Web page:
In a further embodiment, the present invention relates to an optical fibre cable comprising (a) at least one optical fibre housing constituted by a polyolefin material having at least one additive which protects it against degradation due to oxidation, heat or the proximity of metals, and (b) at least one H2 -absorbing buffer, said cable being characterized in that the, or each, said additive is selected from the group comprising anti-oxidants, stabilizers and metal deactivators and causes a reduction in the hydrogen absorption capacity of less than 30% in the, or each, said H2 -absorbing buffer the, or each, said buffer when has been in contact with said polyolefin containing the, or each, said additive for 30 days at 100 C. in an air atmosphere saturated with water vapour at 150 mbar.

A typical example of a H2 -absorbing buffer is described in example 1 of the U.S. Pat. No. 4,688,889; said H2 -absorbing buffer is substantially constituted by (a) 90 parts by weight of a vinyl-terminated polydimethylsiloxane, with no chain unsaturations and having a content of unsaturated groups equal to 7.4 mmol per 100 g of product, b) 0.2 parts by weight of palladium powder having an average size 48 microns and (c) 10 parts by weight of colloidal silica.

Examples of optical cables and of components thereof in the production of which it is useful to employ the present invention are those described in the following documents: U.S. Pat. No. 4,688,889, UK-A-2.172.410, EP-A-280.275, FR-A-2.200.535, UK-A-1.598.540, UK-A-2.021.282, UK-A-2.099.173, UK-A-2.164.471, UK-A-2.170.921, UK-A-2.174.822, U.S. Pat. No. 4,143,942, U.S. Pat. No. 4,153,332, U.S. Pat. No. 4,199,224, U.S. Pat. No. 4,491,386, U.S. Pat. No. 4,491,387, U.S. Pat. No. 4,676,590 and U.S. Pat. No. 4,690,498.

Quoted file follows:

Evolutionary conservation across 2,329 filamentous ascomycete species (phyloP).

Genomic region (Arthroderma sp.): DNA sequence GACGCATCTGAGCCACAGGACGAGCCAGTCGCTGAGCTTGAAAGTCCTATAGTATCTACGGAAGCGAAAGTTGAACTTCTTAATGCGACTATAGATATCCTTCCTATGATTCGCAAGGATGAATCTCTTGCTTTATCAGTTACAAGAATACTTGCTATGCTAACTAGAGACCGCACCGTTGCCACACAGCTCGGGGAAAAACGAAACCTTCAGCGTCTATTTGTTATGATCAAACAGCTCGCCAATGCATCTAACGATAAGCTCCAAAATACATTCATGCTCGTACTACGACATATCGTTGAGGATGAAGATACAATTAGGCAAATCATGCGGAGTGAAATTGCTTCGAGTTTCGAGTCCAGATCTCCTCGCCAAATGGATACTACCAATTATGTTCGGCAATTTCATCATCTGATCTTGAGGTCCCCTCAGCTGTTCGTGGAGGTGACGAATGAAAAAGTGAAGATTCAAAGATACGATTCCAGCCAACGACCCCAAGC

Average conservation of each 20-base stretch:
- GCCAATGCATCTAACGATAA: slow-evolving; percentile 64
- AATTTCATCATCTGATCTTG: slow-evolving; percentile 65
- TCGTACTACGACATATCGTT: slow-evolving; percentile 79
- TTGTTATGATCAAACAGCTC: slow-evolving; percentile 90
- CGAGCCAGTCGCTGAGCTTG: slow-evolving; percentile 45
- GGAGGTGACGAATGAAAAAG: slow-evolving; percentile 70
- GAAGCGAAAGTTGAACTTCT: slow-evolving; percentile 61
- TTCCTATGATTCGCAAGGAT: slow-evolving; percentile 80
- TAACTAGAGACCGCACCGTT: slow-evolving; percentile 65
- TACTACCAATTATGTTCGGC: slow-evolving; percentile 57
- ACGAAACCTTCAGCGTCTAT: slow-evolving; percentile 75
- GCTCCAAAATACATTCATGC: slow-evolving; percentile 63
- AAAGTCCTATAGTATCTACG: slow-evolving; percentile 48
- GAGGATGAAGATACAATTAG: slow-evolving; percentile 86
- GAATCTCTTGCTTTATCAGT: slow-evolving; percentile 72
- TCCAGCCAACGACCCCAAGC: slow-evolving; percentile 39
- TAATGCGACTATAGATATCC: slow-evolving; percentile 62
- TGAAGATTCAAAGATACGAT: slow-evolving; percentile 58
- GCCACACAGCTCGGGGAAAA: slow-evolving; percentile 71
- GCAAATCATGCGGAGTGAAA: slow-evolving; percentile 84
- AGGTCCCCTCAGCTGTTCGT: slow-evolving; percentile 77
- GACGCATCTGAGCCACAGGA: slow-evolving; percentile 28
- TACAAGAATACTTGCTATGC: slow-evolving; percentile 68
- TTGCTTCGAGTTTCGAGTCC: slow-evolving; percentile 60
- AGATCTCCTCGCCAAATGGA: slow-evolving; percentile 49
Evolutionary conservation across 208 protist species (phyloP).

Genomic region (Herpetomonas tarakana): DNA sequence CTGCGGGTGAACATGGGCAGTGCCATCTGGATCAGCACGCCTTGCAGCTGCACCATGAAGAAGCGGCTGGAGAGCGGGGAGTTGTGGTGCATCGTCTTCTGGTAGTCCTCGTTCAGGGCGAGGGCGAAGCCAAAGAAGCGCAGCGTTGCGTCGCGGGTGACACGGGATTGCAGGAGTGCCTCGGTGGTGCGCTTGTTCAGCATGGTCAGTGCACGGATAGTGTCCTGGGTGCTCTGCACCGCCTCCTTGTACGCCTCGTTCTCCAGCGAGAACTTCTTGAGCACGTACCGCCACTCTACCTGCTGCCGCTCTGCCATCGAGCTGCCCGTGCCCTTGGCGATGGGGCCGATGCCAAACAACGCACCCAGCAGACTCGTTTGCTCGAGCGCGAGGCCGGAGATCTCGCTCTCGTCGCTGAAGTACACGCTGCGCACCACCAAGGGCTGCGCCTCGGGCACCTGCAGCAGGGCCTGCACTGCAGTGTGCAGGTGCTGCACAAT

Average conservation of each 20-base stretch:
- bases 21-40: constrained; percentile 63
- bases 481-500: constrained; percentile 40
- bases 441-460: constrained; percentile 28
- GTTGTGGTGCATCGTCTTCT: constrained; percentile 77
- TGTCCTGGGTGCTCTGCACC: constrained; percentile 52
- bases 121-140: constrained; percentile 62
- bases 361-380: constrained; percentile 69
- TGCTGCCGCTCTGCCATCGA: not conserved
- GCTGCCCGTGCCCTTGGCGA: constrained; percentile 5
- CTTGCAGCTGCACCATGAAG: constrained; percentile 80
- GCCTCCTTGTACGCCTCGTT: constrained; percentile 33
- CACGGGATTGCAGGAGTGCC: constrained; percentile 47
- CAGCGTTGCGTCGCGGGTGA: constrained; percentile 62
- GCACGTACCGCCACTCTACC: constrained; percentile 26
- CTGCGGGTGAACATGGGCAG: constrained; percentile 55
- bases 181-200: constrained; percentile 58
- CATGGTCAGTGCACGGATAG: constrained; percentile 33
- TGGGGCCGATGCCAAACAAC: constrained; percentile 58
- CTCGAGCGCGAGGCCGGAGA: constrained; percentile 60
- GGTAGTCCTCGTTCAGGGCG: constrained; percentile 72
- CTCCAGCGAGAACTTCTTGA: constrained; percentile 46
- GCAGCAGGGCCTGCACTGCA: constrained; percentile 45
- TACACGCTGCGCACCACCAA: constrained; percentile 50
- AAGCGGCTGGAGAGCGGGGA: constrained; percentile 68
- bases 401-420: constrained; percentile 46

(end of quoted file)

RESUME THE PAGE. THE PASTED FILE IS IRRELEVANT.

BRIEF DESCRIPTION OF THE DRAWINGS

The use of the barrier composition of the invention in connection with optical fiber cables of the type shown in U.S. Pat. Nos. 4,688,889 and 4,725,123 is illustrated in the accompanying drawings in which:

FIG. 1 is a perspective view of an optical fiber cable of the type shown and described in U.S. Pat. No. 4,688,889 and including the barrier composition of the invention; and

FIG. 2 is a perspective view of an optical fiber cable of the type shown and described in U.S. Pat. No. 4,725,123 and including the barrier composition of the invention.

DESCRIPTION OF EMBODIMENTS OF THE INVENTION

The cables shown in FIGS. 1 and 2 are merely an example of optical fiber cables with which the barrier mixture of the invention may be used since it will be apparent to those skilled in the art that the barrier mixture may be incorporated in optical fiber cables of different types.

As shown in FIGS. 1 and 2, the optical fiber cables comprise suitable seats 3 for housing optical fibers 1. The said seats 3 may be helical grooves (FIG. 1) made in a core 2 made of plastic material or small plastic tubes (FIG. 2). The seats 3 are associated with sheaths 5 and 7 preferably made of plastic material as well as with elements 4 and 6 resistant to traction on the cable.

As known to the person skilled in the art, the elements resistant to the traction are axially and/or peripherally located depending on the expected use of the cable and the manufacturing technology.